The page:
Social isolation, stress, depression, chronic pain and loss all have contributed to greater suffering for older adults during the pandemic, which has seen a rise in suicide, opioid overdose, and the amount and frequency of alcohol use. In a recent study, 10.6 percent of older adult drinkers report binge drinking in the past year. This issue of the Generations journal, “Older Adults and Matters of Substance,” benefits from fortuitous timing as while it was planned long ago, it never could it have been more necessary as we near what we hope will be the end of the pandemic.
New York University Professor Emerita and nurse psychotherapist Madeline Naegle, with Geriatrician, Addiction Medicine Physician, and Clinician-Researcher Benjamin Han did a masterful job guest-editing this issue of Generations. It was smooth sailing with these two steering, and their determination to get the most current information out to ASA members was clear.
Naegle’s work is now clinical and policy focused, after thirty years in nursing education. From 2016 to 2017 she was a Health and Aging Policy Fellow studying domestic and international policy around older adult substance use. Prior to the Fellowship, Naegle was founding Deputy Director of the WHO Collaborating Center on Gerontologic Nursing Education at NYU’s Meyers College of Nursing, and until 2018 she focused on consultation and education on healthy aging and geriatric care in the Caribbean, Central, and South America.
Having recently moved from NYU to the University of California at San Diego, Han spends his time integrating geriatric medicine, addiction medicine, and harm reduction to improve the health of older adults living with substance use disorders and co-occurring chronic medical diseases. Funded by the National Institute on Drug Abuse (NIDA) to research implementing geriatric interventions into opioid treatment programs for older adults, Han sees this funding as a career milestone allowing him to successfully make the case that addiction among older adults is a critical issue that requires more study.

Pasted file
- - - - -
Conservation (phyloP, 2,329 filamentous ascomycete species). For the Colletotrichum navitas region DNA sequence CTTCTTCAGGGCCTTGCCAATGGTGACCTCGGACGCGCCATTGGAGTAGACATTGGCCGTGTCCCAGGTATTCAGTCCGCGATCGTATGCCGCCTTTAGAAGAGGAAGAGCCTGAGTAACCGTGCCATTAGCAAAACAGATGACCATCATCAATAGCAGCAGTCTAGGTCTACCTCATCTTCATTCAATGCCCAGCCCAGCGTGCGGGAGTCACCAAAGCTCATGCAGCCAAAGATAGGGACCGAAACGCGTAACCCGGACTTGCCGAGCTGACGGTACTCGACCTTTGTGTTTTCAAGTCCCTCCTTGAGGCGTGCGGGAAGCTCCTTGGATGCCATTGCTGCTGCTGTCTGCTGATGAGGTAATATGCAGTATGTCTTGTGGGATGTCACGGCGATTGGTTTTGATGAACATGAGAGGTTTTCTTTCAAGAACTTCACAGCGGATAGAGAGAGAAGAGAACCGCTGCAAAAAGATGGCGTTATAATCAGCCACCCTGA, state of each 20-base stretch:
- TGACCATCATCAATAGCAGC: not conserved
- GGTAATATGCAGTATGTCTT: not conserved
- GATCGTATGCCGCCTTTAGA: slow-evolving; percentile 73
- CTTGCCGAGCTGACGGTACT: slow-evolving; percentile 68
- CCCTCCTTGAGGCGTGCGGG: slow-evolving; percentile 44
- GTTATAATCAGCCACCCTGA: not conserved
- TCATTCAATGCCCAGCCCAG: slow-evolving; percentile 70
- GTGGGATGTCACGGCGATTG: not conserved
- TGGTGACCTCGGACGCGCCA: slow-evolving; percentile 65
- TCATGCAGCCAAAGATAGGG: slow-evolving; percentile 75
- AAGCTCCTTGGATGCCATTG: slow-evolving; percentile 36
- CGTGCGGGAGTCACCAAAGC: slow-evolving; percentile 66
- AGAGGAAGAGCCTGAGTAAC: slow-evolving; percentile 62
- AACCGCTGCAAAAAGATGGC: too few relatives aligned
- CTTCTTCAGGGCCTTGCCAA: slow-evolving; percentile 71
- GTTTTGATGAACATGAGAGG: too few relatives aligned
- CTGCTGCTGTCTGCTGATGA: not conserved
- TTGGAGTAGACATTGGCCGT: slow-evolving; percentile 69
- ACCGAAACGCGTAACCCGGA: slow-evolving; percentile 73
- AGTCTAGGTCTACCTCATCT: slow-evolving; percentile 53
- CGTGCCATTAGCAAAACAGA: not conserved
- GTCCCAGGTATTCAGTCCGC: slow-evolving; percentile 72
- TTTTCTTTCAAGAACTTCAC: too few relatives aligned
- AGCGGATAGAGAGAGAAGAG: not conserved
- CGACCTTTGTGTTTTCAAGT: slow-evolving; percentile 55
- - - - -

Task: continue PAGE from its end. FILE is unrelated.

Naegle’s work raising awareness about substance use and its implications for health professionals, advocating for policy with the American Nurses Association, and as a program director at NYU Meyers has been recognized by multiple awards. While at Myers she developed curricula and teaching materials on health professionals’ roles in screening and treating substance use disorders. She has published more than 100 articles, research reports, and policy documents on substance abuse as a category of mental illness, which she considers to be her “most lasting achievement.” But Naegle’s work also will live on in a named scholarship from the Nurses’ Educational Funds for graduate education in psychiatric mental health nursing.
Substance use and substance use disorders among older adults are overlooked by most health professionals in the practice of geriatric medicine and addiction treatment.
“I’m hopeful that my legacy as a mentor, clinician, and policy advocate for substance users and mental health will continue,” said Naegle.